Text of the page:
Allergic conjunctivitis spreading among children

Allergic conjunctivitis spreading among children

Watery eyes, itching, irritation and redness with slight swelling are the typical symptoms of conjunctivitis.

Increasing pollution in the city has a definitive bearing on the children. Allergic conjunctivitis cases are on the rise, mostly among the young ones.

According to doctors, this non-contagious disease is increasingly becoming common among children who play outdoors. Watery eyes, itching, irritation and redness with slight swelling are the typical symptoms.

According to Dr K Bhujang Shetty, chairman and managing director, Narayana Nethralaya, the numbers are higher than usual. “We were seeing about 10-15 cases daily on an average at the outpatient section. Now, the numbers are over 20,” he told DH.

“Bengaluru is known to be the allergy capital of the country. Pollen, dust and pollution are the major contributing factors. Most of those affected are children,” Shetty added.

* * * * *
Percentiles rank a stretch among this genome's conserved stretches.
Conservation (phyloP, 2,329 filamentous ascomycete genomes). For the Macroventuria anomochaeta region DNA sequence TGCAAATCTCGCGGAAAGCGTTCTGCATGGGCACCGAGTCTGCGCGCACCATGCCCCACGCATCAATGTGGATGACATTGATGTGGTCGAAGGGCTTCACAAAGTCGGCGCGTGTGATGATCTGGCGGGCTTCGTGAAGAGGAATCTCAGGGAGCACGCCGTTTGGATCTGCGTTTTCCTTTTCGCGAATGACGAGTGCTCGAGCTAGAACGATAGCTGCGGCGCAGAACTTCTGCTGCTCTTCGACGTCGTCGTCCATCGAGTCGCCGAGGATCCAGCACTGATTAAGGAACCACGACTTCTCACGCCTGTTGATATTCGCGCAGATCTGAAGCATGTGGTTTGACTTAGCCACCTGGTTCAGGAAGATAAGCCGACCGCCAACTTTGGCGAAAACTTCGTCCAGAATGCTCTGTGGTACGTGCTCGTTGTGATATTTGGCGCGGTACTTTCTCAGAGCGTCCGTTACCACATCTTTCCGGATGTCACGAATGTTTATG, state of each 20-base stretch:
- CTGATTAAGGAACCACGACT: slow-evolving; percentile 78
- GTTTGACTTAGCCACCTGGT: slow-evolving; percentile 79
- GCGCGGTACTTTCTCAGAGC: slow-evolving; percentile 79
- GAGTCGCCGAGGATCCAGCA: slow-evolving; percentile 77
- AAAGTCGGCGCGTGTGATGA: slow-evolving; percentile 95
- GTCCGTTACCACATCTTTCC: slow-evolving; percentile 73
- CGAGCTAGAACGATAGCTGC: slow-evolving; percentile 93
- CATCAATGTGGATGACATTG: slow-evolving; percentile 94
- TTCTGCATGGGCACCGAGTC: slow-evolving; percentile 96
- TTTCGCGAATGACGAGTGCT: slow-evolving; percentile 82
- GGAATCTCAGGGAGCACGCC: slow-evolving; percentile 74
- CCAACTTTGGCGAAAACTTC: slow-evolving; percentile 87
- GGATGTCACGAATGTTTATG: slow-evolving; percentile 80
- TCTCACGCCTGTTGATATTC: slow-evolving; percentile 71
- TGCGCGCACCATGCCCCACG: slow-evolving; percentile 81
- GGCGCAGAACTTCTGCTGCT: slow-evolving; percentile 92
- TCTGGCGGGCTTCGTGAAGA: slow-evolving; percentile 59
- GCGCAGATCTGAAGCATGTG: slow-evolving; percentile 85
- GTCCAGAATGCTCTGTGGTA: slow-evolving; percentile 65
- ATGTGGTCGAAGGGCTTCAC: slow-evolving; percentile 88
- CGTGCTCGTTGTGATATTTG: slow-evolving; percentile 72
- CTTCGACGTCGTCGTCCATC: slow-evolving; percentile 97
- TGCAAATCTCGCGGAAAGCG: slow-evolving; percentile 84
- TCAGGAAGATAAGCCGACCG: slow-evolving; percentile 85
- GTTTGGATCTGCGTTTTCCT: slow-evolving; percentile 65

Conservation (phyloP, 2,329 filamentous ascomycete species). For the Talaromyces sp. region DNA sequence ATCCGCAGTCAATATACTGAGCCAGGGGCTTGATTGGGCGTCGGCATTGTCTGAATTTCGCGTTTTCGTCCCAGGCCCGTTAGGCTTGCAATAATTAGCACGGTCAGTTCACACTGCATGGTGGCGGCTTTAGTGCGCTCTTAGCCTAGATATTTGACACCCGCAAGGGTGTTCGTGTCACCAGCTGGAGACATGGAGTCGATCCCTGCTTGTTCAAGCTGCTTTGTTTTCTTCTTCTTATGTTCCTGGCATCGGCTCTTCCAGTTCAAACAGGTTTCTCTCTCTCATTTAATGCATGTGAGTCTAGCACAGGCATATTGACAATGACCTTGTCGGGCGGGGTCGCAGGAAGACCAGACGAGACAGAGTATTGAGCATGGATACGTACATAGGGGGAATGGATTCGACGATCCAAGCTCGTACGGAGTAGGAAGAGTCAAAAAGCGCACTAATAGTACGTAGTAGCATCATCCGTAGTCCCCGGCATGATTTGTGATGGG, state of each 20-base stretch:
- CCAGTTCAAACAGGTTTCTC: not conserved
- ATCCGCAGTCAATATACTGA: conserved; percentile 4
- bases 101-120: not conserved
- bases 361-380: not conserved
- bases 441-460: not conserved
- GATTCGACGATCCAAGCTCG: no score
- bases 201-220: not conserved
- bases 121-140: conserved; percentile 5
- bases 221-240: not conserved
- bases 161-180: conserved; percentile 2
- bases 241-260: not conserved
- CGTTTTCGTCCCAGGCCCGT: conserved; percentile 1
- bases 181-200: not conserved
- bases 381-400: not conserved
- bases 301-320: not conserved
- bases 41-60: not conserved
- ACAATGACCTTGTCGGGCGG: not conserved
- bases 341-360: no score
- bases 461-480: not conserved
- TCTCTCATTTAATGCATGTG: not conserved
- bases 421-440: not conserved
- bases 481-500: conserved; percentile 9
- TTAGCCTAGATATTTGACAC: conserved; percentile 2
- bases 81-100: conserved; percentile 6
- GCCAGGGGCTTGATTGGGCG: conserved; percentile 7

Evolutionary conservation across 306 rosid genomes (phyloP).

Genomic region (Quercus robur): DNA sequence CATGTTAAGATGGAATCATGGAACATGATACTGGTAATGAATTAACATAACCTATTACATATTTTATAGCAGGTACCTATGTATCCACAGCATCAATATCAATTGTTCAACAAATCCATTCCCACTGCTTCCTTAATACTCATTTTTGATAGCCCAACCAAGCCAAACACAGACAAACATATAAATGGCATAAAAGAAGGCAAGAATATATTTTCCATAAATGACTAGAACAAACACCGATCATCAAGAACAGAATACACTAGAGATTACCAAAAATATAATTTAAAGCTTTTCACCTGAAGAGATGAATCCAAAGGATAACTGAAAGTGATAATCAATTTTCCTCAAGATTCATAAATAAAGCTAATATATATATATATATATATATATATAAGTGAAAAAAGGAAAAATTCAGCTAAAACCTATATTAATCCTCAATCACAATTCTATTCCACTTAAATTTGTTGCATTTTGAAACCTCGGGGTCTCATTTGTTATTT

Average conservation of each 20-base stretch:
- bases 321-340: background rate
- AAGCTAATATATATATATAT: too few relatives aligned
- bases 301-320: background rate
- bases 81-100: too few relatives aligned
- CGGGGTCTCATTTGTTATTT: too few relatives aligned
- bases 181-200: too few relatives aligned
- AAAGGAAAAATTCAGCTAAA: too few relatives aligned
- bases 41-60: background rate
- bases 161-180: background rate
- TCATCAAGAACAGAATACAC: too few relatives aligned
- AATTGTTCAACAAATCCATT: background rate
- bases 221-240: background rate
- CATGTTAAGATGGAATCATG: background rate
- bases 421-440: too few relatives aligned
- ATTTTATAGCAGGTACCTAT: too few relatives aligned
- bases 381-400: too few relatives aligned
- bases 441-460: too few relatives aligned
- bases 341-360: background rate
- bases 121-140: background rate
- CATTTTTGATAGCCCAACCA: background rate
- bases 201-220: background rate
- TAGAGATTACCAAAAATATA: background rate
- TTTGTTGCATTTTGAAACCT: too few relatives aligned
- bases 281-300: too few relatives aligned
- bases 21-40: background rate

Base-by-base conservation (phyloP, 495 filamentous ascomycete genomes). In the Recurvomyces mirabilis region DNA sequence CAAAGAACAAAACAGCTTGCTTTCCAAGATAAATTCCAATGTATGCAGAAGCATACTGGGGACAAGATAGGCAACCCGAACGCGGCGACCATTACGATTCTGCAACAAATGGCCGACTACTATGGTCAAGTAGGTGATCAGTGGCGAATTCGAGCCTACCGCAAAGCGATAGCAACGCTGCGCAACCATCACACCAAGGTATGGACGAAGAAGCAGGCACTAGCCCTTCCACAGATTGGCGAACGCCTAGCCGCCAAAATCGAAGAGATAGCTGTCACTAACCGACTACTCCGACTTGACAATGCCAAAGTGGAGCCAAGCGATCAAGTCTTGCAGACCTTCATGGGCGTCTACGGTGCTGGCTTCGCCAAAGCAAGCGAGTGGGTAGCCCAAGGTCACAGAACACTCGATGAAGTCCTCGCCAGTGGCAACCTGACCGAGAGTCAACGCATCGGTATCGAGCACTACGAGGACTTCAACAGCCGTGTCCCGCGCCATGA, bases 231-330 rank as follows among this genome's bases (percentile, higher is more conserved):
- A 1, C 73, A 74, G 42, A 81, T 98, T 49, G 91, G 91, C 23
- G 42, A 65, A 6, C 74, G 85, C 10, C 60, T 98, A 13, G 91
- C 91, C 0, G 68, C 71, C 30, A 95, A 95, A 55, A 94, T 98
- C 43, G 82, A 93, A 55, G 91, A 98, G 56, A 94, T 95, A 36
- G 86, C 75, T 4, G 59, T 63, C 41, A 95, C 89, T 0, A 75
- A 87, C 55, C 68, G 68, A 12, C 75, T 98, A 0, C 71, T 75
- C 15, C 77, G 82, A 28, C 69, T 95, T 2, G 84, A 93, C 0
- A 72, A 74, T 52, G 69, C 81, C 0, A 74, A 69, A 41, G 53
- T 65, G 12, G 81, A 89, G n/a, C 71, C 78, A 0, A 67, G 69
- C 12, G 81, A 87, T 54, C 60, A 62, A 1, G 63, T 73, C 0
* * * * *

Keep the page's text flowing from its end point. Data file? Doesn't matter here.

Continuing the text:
Dr Shetty said conjunctivitis must be seen by a doctor and over-the-counter drops are to be avoided.

Stop self-medication

“Sometimes, patients go to an ophthalmologist and take drops. If there is a relapse of symptoms, they just go to the pharmacy and take the same prescribed drug again. This could be harmful. If it is viral or bacterial, chances are that it can spread. It is usually self-limiting,” he said.

Good hand hygiene - ensuring hands are washed after visiting any place or after using the public transport - and refraining from the use of contact lenses during redness must be ensured, Dr Shetty warned.

With a late onset of rainfall, the city has to a large extent been spared of the viral and bacterial conjunctivitis, doctors explained.

“About 10% of the outpatient department cases among children is of allergic conjunctivitis. It is about 5% in adults,” said Dr Vishvanath B N, associate professor at the Bangalore Medical College and Research Institute, who’s also the ophthalmologist at the Bowring and Lady Curzon Hospital.

“Usually, with rains and depression, conjunctivitis cases go up. However, with a late onset of the monsoon, they are yet to see infectious cases in plenty,” Dr Vishvanath added.